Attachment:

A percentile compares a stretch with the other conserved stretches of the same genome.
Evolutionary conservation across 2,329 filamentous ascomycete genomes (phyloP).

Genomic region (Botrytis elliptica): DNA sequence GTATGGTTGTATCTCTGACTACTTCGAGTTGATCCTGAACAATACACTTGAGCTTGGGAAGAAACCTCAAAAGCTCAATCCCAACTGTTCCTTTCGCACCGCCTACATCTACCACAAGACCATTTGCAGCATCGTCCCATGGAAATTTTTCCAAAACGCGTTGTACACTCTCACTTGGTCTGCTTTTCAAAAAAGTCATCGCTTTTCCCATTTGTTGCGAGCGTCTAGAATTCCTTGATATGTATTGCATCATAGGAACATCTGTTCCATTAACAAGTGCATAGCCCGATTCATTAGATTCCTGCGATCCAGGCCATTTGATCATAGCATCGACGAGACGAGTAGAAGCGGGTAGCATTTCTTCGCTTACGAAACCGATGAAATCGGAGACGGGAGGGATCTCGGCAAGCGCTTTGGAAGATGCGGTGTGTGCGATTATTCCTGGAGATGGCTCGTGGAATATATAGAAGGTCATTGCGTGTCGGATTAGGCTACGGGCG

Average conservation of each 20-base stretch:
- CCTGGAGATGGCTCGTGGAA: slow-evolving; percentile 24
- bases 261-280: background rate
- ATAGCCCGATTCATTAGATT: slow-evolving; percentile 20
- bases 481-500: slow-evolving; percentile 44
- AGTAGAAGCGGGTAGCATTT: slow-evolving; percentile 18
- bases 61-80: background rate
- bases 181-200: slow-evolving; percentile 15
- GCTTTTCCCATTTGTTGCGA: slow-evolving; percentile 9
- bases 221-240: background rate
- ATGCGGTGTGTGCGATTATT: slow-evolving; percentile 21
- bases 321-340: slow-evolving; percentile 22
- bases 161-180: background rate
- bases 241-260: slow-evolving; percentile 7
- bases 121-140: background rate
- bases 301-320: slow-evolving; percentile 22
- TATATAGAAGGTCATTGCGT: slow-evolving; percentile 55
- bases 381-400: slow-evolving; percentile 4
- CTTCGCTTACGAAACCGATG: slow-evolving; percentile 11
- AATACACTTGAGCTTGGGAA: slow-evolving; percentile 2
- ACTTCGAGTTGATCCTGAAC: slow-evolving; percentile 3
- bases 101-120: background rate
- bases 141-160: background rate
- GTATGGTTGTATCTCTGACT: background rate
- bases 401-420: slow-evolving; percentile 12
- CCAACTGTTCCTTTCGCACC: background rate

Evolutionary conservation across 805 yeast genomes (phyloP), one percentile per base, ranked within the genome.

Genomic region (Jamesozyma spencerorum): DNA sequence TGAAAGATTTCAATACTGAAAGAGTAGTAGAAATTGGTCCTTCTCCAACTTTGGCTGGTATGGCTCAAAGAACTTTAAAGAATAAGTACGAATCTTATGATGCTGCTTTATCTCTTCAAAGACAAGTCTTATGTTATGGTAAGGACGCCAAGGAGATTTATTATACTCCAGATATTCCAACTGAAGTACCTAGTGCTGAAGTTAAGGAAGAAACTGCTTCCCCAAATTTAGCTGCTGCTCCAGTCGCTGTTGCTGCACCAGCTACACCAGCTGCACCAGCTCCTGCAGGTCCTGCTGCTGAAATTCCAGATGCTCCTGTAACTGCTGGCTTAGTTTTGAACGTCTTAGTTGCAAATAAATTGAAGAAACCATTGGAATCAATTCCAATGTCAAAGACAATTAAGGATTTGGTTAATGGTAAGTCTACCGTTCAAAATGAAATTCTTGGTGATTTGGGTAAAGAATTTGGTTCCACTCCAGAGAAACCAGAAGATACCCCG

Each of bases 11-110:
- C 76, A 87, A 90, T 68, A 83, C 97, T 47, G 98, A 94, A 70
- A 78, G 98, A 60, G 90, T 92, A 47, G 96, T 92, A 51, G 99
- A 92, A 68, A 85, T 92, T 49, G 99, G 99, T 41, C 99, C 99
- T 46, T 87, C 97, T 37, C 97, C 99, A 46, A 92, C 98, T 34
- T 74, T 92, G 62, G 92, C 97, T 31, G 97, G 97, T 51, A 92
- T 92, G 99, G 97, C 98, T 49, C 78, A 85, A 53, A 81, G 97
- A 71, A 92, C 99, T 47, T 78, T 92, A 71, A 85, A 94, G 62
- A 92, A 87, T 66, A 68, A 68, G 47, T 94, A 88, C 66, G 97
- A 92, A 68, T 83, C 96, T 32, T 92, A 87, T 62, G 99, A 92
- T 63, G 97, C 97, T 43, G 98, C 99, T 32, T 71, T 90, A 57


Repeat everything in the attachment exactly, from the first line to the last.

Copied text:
A percentile compares a stretch with the other conserved stretches of the same genome.
Evolutionary conservation across 2,329 filamentous ascomycete genomes (phyloP).

Genomic region (Botrytis elliptica): DNA sequence GTATGGTTGTATCTCTGACTACTTCGAGTTGATCCTGAACAATACACTTGAGCTTGGGAAGAAACCTCAAAAGCTCAATCCCAACTGTTCCTTTCGCACCGCCTACATCTACCACAAGACCATTTGCAGCATCGTCCCATGGAAATTTTTCCAAAACGCGTTGTACACTCTCACTTGGTCTGCTTTTCAAAAAAGTCATCGCTTTTCCCATTTGTTGCGAGCGTCTAGAATTCCTTGATATGTATTGCATCATAGGAACATCTGTTCCATTAACAAGTGCATAGCCCGATTCATTAGATTCCTGCGATCCAGGCCATTTGATCATAGCATCGACGAGACGAGTAGAAGCGGGTAGCATTTCTTCGCTTACGAAACCGATGAAATCGGAGACGGGAGGGATCTCGGCAAGCGCTTTGGAAGATGCGGTGTGTGCGATTATTCCTGGAGATGGCTCGTGGAATATATAGAAGGTCATTGCGTGTCGGATTAGGCTACGGGCG

Average conservation of each 20-base stretch:
- CCTGGAGATGGCTCGTGGAA: slow-evolving; percentile 24
- bases 261-280: background rate
- ATAGCCCGATTCATTAGATT: slow-evolving; percentile 20
- bases 481-500: slow-evolving; percentile 44
- AGTAGAAGCGGGTAGCATTT: slow-evolving; percentile 18
- bases 61-80: background rate
- bases 181-200: slow-evolving; percentile 15
- GCTTTTCCCATTTGTTGCGA: slow-evolving; percentile 9
- bases 221-240: background rate
- ATGCGGTGTGTGCGATTATT: slow-evolving; percentile 21
- bases 321-340: slow-evolving; percentile 22
- bases 161-180: background rate
- bases 241-260: slow-evolving; percentile 7
- bases 121-140: background rate
- bases 301-320: slow-evolving; percentile 22
- TATATAGAAGGTCATTGCGT: slow-evolving; percentile 55
- bases 381-400: slow-evolving; percentile 4
- CTTCGCTTACGAAACCGATG: slow-evolving; percentile 11
- AATACACTTGAGCTTGGGAA: slow-evolving; percentile 2
- ACTTCGAGTTGATCCTGAAC: slow-evolving; percentile 3
- bases 101-120: background rate
- bases 141-160: background rate
- GTATGGTTGTATCTCTGACT: background rate
- bases 401-420: slow-evolving; percentile 12
- CCAACTGTTCCTTTCGCACC: background rate

Evolutionary conservation across 805 yeast genomes (phyloP), one percentile per base, ranked within the genome.

Genomic region (Jamesozyma spencerorum): DNA sequence TGAAAGATTTCAATACTGAAAGAGTAGTAGAAATTGGTCCTTCTCCAACTTTGGCTGGTATGGCTCAAAGAACTTTAAAGAATAAGTACGAATCTTATGATGCTGCTTTATCTCTTCAAAGACAAGTCTTATGTTATGGTAAGGACGCCAAGGAGATTTATTATACTCCAGATATTCCAACTGAAGTACCTAGTGCTGAAGTTAAGGAAGAAACTGCTTCCCCAAATTTAGCTGCTGCTCCAGTCGCTGTTGCTGCACCAGCTACACCAGCTGCACCAGCTCCTGCAGGTCCTGCTGCTGAAATTCCAGATGCTCCTGTAACTGCTGGCTTAGTTTTGAACGTCTTAGTTGCAAATAAATTGAAGAAACCATTGGAATCAATTCCAATGTCAAAGACAATTAAGGATTTGGTTAATGGTAAGTCTACCGTTCAAAATGAAATTCTTGGTGATTTGGGTAAAGAATTTGGTTCCACTCCAGAGAAACCAGAAGATACCCCG

Each of bases 11-110:
- C 76, A 87, A 90, T 68, A 83, C 97, T 47, G 98, A 94, A 70
- A 78, G 98, A 60, G 90, T 92, A 47, G 96, T 92, A 51, G 99
- A 92, A 68, A 85, T 92, T 49, G 99, G 99, T 41, C 99, C 99
- T 46, T 87, C 97, T 37, C 97, C 99, A 46, A 92, C 98, T 34
- T 74, T 92, G 62, G 92, C 97, T 31, G 97, G 97, T 51, A 92
- T 92, G 99, G 97, C 98, T 49, C 78, A 85, A 53, A 81, G 97
- A 71, A 92, C 99, T 47, T 78, T 92, A 71, A 85, A 94, G 62
- A 92, A 87, T 66, A 68, A 68, G 47, T 94, A 88, C 66, G 97
- A 92, A 68, T 83, C 96, T 32, T 92, A 87, T 62, G 99, A 92
- T 63, G 97, C 97, T 43, G 98, C 99, T 32, T 71, T 90, A 57